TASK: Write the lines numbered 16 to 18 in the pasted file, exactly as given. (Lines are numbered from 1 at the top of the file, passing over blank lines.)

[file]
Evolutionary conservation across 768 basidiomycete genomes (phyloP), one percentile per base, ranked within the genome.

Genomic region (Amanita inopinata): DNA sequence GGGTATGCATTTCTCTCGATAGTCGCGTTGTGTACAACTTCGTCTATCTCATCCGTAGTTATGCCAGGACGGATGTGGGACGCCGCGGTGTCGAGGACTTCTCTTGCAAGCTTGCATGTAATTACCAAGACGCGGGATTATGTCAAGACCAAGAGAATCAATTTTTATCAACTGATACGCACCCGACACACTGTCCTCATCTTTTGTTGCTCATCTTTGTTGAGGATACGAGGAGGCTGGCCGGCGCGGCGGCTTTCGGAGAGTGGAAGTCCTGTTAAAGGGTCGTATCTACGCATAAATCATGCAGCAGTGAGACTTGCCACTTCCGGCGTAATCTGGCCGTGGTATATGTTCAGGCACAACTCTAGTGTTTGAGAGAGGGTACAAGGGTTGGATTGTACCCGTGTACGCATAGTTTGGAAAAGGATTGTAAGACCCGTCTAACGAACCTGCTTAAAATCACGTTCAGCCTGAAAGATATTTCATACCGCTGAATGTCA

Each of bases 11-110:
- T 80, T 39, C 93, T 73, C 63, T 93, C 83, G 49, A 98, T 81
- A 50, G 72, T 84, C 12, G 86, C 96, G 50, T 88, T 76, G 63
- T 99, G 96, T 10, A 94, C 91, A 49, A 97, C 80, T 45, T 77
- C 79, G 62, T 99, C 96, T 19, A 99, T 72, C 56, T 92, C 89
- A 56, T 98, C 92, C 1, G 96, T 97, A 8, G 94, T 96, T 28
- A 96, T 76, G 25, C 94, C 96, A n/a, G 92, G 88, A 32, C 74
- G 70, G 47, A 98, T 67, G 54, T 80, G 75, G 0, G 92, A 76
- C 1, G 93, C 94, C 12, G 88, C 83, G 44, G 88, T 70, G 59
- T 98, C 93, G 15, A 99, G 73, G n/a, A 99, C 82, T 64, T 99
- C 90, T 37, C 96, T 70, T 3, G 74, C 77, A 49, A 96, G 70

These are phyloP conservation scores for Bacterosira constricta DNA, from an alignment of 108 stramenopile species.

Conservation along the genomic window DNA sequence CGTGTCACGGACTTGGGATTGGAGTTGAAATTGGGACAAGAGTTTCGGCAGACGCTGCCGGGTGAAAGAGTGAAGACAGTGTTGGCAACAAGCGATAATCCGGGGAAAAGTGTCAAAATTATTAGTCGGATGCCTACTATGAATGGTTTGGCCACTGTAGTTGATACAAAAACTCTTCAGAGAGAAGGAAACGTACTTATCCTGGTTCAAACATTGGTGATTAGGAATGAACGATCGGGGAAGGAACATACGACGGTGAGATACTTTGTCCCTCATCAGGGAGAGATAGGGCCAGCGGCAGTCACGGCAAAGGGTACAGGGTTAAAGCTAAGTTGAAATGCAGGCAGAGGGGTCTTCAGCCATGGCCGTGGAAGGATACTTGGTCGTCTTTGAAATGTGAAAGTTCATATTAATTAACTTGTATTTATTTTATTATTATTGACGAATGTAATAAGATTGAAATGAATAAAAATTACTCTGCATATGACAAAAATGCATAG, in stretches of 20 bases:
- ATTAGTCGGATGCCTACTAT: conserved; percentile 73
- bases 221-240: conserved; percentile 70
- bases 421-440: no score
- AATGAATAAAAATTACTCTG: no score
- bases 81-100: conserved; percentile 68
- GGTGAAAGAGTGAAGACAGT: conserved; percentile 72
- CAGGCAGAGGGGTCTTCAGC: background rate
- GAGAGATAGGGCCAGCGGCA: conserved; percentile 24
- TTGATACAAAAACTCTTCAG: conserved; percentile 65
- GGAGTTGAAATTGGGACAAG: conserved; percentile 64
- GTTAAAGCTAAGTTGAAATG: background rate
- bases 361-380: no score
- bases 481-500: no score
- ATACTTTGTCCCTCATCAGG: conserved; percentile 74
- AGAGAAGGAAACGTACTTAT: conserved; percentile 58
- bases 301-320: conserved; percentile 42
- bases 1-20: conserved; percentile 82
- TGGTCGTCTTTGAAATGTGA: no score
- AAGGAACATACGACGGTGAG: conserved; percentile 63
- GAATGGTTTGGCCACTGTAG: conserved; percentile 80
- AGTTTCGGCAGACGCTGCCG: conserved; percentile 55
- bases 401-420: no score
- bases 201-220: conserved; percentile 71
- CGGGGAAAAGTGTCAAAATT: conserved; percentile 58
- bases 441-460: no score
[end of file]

- ATTAGTCGGATGCCTACTAT: conserved; percentile 73
- bases 221-240: conserved; percentile 70
- bases 421-440: no score